Manny Huerta, a Cuban-American refugee who fled to the US with his mother at the age of 13, crossed the finish line at the ITU San Diego World Series race in 9th place, earning a spot on the American Olympic team. I stayed up late to watch the race, and the camerman caught the significance of the moment, eschewing on opportunity to film the race leader slapping backs and shaking hands to walk over and catch Huerta’s reaction. You could hear this incredible release of emotion as Huerta hugged his coach, his fellow athletes, and the other Americans in the race. It was that deep, gutteral sobbing that only comes out during raw, unfettered release of emotion. I haven’t found a good video of it yet, but Huerta spent the next half hour sprinting back and forth in front of the crowd waving an enormous American flag. Here is his story. See you in London, Manny.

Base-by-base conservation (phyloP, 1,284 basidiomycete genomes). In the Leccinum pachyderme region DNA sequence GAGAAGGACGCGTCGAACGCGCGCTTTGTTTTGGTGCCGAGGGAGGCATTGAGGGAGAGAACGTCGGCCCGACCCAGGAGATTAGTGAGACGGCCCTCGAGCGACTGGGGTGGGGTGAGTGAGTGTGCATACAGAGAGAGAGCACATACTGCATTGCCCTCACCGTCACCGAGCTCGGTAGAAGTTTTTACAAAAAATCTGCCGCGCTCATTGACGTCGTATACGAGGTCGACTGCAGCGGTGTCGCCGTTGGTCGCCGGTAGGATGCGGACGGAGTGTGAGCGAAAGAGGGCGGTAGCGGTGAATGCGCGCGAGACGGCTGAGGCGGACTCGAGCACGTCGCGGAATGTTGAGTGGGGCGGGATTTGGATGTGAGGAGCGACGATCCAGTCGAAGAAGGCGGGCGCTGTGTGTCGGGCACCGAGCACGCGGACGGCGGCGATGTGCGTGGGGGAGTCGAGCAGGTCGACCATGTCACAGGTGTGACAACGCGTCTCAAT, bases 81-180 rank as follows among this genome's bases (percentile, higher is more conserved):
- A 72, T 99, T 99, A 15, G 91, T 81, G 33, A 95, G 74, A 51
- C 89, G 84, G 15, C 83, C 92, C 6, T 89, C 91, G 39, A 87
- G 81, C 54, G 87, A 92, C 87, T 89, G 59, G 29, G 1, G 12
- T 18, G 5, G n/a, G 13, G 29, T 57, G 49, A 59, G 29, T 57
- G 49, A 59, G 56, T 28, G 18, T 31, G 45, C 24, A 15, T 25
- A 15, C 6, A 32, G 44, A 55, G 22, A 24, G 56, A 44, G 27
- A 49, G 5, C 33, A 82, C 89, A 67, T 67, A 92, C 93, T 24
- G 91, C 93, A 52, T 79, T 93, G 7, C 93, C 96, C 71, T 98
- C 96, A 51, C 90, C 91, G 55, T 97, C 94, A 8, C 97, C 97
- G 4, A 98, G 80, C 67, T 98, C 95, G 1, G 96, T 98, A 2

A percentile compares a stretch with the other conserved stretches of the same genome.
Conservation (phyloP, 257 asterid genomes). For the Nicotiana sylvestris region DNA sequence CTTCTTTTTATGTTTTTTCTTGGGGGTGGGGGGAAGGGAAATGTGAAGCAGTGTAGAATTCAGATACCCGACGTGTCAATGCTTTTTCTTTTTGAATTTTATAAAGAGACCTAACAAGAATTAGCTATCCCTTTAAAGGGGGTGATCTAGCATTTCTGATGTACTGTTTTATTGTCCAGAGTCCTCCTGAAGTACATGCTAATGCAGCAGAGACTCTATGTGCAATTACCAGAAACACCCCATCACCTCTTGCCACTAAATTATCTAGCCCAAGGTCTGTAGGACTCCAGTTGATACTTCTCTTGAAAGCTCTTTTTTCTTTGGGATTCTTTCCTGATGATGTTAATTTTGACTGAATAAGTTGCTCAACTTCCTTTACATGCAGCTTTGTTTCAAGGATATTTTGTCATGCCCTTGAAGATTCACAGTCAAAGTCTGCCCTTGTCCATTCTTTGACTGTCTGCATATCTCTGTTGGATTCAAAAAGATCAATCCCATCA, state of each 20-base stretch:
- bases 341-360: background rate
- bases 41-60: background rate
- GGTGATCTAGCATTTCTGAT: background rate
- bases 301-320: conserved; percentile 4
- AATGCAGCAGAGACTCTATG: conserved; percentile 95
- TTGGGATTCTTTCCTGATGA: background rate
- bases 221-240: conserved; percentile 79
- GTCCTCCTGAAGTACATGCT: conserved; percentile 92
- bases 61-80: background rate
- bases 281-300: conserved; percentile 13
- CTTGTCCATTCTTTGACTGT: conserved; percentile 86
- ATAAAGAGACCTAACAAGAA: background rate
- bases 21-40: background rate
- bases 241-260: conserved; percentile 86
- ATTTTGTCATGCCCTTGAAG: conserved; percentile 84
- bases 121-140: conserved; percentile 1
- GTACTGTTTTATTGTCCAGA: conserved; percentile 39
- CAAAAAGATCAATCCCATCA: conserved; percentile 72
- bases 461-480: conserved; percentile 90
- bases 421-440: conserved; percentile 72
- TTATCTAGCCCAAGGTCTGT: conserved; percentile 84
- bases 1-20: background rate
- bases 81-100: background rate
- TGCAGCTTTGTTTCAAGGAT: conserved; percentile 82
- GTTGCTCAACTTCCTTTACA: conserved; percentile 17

The man who would be king- Wilson Kipsang.
I went into London last weekend to watch the Virgin London Marathon. While the Boston Marathon will always be my favorite race, the London Marathon is probably the most competitive. Because there are no restrictions on the number of entrants from any one country, the race has a field equal to (some would argue stronger than) the Olympics.
This year, I stood casually at the 23 mile mark as Wilson Kipsang executed one of the most impressive and tactically astonishing marathons in history. In a race dictated by pace makers and steady, metronomic tempo, Kipsang broke from the field after only 20km and dared the best runners in the world to follow. Most couldn’t, and those few that did epically detonated over the final 5km into the line.
This, ladies and gentlemen, is the new challenger for king of the marathon world. And by his demeanor, I would venture this monarch aims to hold the throne for a while.